18. N. Yuan, J. Li, L. Fan, X. Wang, and Y. Zhou, “Structure, electrical and optical properties of N-In codoped ZnO thin films prepared by ion-beam enhanced deposition method,” Journal of Crystal Growth, vol. 290, no. 1, pp. 156–160, 2006. View at: Publisher Site | Google Scholar
  19. Y. Cao, L. Miao, S. Tanemura, M. Tanemura, Y. Kuno, and Y. Hayashi, “Low resistivity p-ZnO films fabricated by sol-gel spin coating,” Applied Physics Letters, vol. 88, no. 25, Article ID 251116, 3 pages, 2006. View at: Publisher Site | Google Scholar
  20. J. Bian, X. Li, L. Chen, and Q. Yao, “Properties of undoped n-type ZnO film and N-In codoped p-type ZnO film deposited by ultrasonic spray pyrolysis,” Chemical Physics Letters, vol. 393, no. 1–3, pp. 256–259, 2004. View at: Publisher Site | Google Scholar
  21. L. L. Chen, J. G. Lu, Z. Z. Ye et al., “p-type behavior in In-N codoped ZnO thin films,” Applied Physics Letters, vol. 87, Article ID 252106, 3 pages, 2005. View at: Publisher Site | Google Scholar
  22. A. Zhong, J. Tana, H. Huanga, S. Chena, M. Wanga, and S. Xua, “Thickness effect on the evolution of morphology and optical properties of ZnO films,” Applied Surface Science, vol. 257, no. 9, pp. 4051–4055, 2011. View at: Publisher Site | Google Scholar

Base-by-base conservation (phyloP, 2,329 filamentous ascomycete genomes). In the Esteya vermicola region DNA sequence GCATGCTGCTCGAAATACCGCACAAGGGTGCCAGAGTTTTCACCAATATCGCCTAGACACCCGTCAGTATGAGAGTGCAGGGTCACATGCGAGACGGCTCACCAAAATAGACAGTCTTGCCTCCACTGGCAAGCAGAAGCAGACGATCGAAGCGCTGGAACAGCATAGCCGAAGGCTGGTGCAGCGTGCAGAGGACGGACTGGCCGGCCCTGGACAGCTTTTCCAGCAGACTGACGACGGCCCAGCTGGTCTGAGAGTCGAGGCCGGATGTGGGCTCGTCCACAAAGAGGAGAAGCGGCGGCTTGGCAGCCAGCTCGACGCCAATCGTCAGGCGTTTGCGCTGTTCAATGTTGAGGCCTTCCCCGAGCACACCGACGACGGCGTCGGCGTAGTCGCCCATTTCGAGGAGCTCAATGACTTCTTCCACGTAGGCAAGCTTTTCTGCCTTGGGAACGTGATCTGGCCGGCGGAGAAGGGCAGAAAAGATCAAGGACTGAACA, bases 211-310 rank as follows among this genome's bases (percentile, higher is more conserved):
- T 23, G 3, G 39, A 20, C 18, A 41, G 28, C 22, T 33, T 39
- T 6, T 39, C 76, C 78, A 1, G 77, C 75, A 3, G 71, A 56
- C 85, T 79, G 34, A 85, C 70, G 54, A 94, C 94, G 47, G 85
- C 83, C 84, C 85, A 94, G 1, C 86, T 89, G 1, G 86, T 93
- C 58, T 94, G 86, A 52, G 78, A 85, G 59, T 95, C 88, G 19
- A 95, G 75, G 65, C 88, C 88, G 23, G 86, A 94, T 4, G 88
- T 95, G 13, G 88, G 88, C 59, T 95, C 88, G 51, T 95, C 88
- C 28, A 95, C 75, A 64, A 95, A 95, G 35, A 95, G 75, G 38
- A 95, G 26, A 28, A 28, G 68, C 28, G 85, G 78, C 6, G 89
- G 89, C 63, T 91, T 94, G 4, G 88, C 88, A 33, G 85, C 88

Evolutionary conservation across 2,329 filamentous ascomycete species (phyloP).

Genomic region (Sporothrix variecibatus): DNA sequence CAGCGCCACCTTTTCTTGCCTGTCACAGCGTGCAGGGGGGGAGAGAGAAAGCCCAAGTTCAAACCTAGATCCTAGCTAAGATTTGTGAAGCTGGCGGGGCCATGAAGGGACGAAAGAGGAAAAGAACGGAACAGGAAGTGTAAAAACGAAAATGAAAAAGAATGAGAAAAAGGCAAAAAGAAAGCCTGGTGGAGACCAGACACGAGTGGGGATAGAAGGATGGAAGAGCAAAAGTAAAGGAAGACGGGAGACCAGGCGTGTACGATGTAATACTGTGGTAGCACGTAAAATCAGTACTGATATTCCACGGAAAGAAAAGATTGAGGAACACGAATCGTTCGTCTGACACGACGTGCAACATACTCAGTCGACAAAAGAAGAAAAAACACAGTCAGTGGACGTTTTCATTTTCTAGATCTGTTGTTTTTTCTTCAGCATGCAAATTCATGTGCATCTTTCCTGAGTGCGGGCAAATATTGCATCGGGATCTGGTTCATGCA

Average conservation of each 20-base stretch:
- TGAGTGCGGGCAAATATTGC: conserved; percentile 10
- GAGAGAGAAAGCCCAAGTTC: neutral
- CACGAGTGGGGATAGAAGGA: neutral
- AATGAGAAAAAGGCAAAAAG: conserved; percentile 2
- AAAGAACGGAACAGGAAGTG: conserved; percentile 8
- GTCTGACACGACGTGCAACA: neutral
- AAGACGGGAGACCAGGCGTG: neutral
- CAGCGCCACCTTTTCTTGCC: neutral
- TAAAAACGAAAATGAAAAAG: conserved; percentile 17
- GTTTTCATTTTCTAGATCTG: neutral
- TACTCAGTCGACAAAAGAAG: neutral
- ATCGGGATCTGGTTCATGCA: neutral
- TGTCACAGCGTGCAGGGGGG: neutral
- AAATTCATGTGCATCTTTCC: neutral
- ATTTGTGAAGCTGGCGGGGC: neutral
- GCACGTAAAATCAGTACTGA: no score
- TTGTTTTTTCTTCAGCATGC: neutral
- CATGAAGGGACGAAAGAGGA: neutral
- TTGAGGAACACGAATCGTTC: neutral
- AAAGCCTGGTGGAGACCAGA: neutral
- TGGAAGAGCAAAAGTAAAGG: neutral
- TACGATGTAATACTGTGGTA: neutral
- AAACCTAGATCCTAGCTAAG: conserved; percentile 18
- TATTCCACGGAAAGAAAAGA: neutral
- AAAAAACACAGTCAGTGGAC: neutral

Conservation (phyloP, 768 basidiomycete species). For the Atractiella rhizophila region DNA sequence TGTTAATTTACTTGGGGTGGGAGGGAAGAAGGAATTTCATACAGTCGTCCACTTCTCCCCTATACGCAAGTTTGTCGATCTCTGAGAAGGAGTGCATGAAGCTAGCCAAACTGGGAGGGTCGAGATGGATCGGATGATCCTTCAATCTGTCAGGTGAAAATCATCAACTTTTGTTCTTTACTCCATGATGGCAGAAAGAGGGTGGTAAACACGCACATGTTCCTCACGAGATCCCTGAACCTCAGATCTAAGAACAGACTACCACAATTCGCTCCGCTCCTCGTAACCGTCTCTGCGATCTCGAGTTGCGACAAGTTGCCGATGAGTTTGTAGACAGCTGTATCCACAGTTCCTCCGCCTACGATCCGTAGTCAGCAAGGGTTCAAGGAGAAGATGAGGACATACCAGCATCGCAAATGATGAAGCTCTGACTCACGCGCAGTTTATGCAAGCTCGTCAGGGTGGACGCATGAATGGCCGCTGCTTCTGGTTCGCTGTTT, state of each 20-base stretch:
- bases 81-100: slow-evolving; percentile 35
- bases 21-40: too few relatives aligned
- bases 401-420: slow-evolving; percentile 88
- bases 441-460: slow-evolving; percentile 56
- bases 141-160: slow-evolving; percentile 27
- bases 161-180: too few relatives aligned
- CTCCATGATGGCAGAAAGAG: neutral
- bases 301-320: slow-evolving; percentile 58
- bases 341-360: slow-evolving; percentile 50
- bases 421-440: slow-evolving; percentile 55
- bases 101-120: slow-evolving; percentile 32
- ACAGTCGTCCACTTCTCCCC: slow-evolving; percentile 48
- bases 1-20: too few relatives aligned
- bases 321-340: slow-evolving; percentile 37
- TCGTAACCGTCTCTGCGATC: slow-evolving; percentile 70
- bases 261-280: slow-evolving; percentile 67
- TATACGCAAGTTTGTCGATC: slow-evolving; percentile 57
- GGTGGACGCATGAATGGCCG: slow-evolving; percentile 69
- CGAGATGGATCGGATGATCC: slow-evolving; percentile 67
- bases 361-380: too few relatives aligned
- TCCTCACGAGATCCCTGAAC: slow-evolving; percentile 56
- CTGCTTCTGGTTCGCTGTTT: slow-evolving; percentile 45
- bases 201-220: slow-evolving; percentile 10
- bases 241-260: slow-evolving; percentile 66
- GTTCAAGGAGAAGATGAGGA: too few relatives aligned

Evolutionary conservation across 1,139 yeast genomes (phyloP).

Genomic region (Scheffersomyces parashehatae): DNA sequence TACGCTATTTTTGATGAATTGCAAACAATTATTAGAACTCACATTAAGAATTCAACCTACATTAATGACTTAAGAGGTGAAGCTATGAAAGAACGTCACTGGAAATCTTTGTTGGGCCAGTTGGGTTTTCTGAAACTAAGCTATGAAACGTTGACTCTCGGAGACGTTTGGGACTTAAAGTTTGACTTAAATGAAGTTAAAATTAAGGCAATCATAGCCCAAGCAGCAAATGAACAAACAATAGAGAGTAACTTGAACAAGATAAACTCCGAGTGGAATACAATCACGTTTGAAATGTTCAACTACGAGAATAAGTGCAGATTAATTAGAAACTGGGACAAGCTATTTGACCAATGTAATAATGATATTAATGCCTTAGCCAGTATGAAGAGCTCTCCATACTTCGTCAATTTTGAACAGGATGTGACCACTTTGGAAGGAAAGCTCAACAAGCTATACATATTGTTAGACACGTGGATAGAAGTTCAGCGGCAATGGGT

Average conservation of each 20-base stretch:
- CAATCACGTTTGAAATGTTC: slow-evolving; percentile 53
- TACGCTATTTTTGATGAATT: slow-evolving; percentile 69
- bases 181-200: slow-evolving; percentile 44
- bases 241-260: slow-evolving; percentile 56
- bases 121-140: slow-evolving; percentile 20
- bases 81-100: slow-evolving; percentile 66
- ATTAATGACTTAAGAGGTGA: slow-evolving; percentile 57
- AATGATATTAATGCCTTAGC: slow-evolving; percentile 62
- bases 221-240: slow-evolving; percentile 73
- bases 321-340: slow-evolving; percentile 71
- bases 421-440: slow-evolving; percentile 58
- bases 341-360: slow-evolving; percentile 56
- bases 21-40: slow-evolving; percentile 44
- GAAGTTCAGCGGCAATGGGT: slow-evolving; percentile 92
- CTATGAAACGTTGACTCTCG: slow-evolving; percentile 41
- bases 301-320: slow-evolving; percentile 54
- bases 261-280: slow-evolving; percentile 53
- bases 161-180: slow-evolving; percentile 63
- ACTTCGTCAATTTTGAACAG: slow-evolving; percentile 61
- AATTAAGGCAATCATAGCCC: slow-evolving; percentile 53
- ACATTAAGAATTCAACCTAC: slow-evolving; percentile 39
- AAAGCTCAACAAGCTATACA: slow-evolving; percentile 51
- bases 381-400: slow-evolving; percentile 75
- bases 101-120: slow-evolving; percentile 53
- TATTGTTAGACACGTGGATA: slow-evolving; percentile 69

23. Y. H. Kang, J.-H. Choi, T. I. Lee, W. Lee, and J.-M. Myoung, “Thickness dependence of the resistive switching behavior of nonvolatile memory device structures based on undoped ZnO films,” Solid State Communications, vol. 151, no. 23, pp. 1739–1742, 2011. View at: Publisher Site | Google Scholar
  24. L. Xu, X. Li, Y. Chen, and F. Xu, “Structural and optical properties of ZnO thin films prepared by sol-gel method with different thickness,” Applied Surface Science, vol. 257, no. 9, pp. 4031–4037, 2011. View at: Publisher Site | Google Scholar
  25. W. Kern, “The evolution of silicon wafer cleaning technology,” Journal of the Electrochemical Society, vol. 137, no. 6, pp. 1887–1892, 1990. View at: Google Scholar
  26. M. Benhaliliba, C. E. Benouis, M. S. Aida, F. Yakuphanoglu, and A. Sanchez Juarez, “Indium and aluminium-doped ZnO thin films deposited onto FTO substrates: nanostructure, optical, photoluminescence and electrical properties,” Journal of Sol-Gel Science and Technology, vol. 55, no. 3, pp. 335–342, 2010. View at: Publisher Site | Google Scholar
  27. S. Ilican, Y. Caglar, M. Caglar, and F. Yakuphanoglu, “Electrical conductivity, optical and structural properties of indium-doped ZnO nanofiber thin film deposited by spray pyrolysis method,” Physica E, vol. 35, no. 1, pp. 131–138, 2006. View at: Publisher Site | Google Scholar
  28. A. S. Gadallah and M. M. E. Nahass, “Structural, optical constants and photoluminescence of ZnO thin films grown by Sol-Gel spin coating,” Advances in Condensed Matter Physics, vol. 2013, Article ID 234546, 11 pages, 2013. View at: Publisher Site | Google Scholar